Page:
The sigmoid curve is the S-shaped curve that has intrigued people throughout history. The curve sums up the story and time line of life itself; we start slowly, we experiment and falter, we then grow rapidly, then wax, and wane. It is the product life cycle, it is the biological life cycle. It describes the rise and fall of empires, dynasties, companies, and individuals. It also describes the course of love and relationships.
A simple concept – determine an appropriate unit of time measurement and where you are now on the curve, and the expected course is clear.
We are however, acutely aware of the need to start a new cycle before the first one falters. We know we have to create or catch the next wave to ensure continued growth and progress.
Catch the next wave!
Create a new wave!
- The compression of time
- An accelerated wave frequency
- The paradox of change.
The compression of time
Life cycles used to take decades to unfold. The time frames today have shrunk dramatically and the accelerating pace of change affects all activities. Traditional milestones and measurements create a time lag where often we can only see the downturn long after it has occurred. Cycle times, especially product development cycle times and the focus on accelerated ‘speed to market’ have dramatically altered the playing field. The accelerating pace of change shrinks every sigmoid curve. The inertia of individuals and organizations also creates a significant lag in reaction and response time. Typically, you are almost never where you think you are on the curve, and almost always much farther along than you would care to acknowledge.
The accelerated wave frequency
The response to accelerated change and the compression of time is a proliferation of the launch of new waves and the resulting dissonance and ever increasing confusion. Which wave are we riding now and which one will take us in our desired direction? The multitude of attempts to create a new wave of differentiation creates a chaos in any market. It may be relatively easy to discriminate between the ‘do something do anything different’ re-packaging of the same ‘stuff’, but what happens when it’s all of great design, great quality, innovative and unique? More chaos and confusion. What gets through? Whatever makes sense and what’s in your face or right on top – right now! The price of admission has gone up in terms of design, service and quality, the pace of execution, and the need to ‘stay on top.’ – the relentless pursuit of truly meaningful differentiation. How do we go beyond to achieve greatness and the spectacular? How do we respond to the incessant acceleration? Perhaps through the ultimate simplicity and utility of design and ‘timelessness’. Perhaps finding the ultimate wave and changing the fundamental nature of the ‘game.’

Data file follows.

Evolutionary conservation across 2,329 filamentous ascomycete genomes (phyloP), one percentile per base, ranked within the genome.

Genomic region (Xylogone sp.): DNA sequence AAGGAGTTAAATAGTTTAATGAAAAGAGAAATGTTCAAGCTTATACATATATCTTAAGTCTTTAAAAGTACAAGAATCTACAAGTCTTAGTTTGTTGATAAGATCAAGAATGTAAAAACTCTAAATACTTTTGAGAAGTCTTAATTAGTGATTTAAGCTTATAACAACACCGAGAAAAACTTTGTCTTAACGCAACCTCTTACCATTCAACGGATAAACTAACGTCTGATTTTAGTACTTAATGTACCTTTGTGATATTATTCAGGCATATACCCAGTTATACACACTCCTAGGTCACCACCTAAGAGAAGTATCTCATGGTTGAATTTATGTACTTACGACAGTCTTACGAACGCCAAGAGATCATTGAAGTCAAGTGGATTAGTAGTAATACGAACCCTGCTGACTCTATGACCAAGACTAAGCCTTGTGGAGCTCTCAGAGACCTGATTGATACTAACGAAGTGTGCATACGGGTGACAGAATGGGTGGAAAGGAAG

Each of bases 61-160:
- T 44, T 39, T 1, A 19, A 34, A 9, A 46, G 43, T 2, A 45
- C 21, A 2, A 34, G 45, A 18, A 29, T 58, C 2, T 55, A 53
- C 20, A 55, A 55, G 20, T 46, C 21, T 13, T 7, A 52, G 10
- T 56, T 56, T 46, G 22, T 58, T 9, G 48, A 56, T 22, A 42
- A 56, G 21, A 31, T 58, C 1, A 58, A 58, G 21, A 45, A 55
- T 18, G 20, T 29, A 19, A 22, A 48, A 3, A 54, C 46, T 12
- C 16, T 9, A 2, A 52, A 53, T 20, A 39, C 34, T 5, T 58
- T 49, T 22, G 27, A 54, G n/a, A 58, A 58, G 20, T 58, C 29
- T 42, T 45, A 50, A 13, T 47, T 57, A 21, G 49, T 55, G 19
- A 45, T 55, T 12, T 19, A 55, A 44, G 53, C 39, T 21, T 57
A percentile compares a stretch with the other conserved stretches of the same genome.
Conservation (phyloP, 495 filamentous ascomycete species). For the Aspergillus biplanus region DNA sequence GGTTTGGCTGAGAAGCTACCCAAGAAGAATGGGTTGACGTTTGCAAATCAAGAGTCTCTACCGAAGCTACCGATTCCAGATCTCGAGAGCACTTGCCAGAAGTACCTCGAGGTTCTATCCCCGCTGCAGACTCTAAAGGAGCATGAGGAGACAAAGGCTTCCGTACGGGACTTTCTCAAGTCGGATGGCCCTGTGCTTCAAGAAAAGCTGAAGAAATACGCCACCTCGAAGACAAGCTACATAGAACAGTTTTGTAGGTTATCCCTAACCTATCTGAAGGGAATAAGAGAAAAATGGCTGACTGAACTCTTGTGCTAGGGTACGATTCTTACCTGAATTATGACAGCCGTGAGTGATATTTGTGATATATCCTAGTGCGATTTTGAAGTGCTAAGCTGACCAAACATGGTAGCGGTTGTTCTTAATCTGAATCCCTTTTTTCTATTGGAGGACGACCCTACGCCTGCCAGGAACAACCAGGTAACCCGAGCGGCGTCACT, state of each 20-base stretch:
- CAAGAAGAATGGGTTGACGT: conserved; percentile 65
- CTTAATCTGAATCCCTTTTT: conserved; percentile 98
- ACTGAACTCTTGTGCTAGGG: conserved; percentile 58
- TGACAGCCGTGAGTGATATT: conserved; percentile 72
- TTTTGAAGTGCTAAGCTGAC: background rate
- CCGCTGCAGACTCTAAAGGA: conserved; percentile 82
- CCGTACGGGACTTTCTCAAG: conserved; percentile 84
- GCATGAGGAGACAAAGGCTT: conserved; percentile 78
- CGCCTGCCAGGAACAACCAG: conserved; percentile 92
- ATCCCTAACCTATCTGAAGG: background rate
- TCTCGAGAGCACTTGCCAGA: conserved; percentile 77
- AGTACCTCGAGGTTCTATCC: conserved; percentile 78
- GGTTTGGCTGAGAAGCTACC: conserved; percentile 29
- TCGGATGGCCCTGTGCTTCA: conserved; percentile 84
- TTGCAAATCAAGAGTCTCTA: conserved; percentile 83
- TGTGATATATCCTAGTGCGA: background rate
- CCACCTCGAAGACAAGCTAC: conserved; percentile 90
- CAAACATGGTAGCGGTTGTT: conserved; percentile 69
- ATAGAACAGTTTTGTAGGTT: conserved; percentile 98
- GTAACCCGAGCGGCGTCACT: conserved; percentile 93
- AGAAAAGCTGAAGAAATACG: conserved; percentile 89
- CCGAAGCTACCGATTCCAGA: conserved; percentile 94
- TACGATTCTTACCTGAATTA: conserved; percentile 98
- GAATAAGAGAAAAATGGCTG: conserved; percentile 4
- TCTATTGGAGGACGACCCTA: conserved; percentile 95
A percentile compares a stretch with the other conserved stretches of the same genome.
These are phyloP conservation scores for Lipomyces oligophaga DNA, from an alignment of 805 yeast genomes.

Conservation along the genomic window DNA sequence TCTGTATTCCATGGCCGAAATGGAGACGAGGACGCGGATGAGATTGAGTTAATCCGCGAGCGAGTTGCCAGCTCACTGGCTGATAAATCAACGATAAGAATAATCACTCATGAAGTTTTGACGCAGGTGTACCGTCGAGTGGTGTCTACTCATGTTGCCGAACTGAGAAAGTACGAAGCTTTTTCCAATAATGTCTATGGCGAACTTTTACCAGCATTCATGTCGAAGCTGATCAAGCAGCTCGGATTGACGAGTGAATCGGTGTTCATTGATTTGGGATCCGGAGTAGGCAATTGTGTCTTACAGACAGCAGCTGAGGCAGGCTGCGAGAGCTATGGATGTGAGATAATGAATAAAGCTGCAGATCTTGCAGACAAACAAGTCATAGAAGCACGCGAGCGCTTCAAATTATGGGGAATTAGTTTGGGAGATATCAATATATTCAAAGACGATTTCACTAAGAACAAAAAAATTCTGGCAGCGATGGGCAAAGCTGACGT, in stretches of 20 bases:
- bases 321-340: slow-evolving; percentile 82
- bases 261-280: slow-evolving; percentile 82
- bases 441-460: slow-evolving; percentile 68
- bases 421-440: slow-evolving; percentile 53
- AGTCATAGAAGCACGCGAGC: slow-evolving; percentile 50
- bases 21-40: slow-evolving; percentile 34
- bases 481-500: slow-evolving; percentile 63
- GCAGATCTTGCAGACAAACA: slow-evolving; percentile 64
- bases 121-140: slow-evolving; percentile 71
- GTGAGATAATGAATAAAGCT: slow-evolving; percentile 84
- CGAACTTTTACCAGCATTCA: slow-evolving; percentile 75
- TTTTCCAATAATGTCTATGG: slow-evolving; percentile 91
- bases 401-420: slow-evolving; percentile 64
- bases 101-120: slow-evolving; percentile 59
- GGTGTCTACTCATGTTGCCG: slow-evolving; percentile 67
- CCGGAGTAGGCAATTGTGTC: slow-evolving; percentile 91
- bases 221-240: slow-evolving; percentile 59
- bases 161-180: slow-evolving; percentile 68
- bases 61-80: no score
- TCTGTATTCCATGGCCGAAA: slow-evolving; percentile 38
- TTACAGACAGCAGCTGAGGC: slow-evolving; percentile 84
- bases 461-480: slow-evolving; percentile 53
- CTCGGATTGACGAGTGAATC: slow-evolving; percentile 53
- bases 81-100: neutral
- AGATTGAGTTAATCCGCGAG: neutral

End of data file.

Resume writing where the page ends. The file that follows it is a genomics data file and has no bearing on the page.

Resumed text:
The paradox of change
The next ‘life’ beyond the curve is that of living the paradox of change. The obvious desired point at which to start a new cycle is before the plateau, where you have the time, energy, and resources to get the new launch through the early stages of exploration and adjustment before the first curve dips downwards. Obvious yes, but not easy. That is precisely the point that all indicators are pointing to continued growth and success. Everything is fine – the formula works – it would be crazy to tamper with proven success.
The problem with change is that the real impetus to change course only happens when the downslide is well underway and you’re looking at a disaster if you continue on the same track. At this point it is unfortunate that any effort to indeed make significant changes will be a formidable challenge. Resources and energy are increasingly depleted as the cycle runs its course downhill. The credibility of leaders is diminished as they are perceived as having led the organization downhill. It is then very understandable that new leaders must be brought in at the top, as being new to the situation they will have the credibility and vision to reorient the business. And the re-orientation must be undertaken, as the cycle has indeed run its course. A mighty re-direction of investment and energy is the imperative even as the traditional core ‘bleeds’ and accelerates downhill. Very tough medicine – so much for the “crazies” earlier call for innovation.
Live in the paradox of change!
With reference to a discussion of the sigmoid curve in The Age of Paradox, by Charles Handy, Harvard Press, Boston, 1994.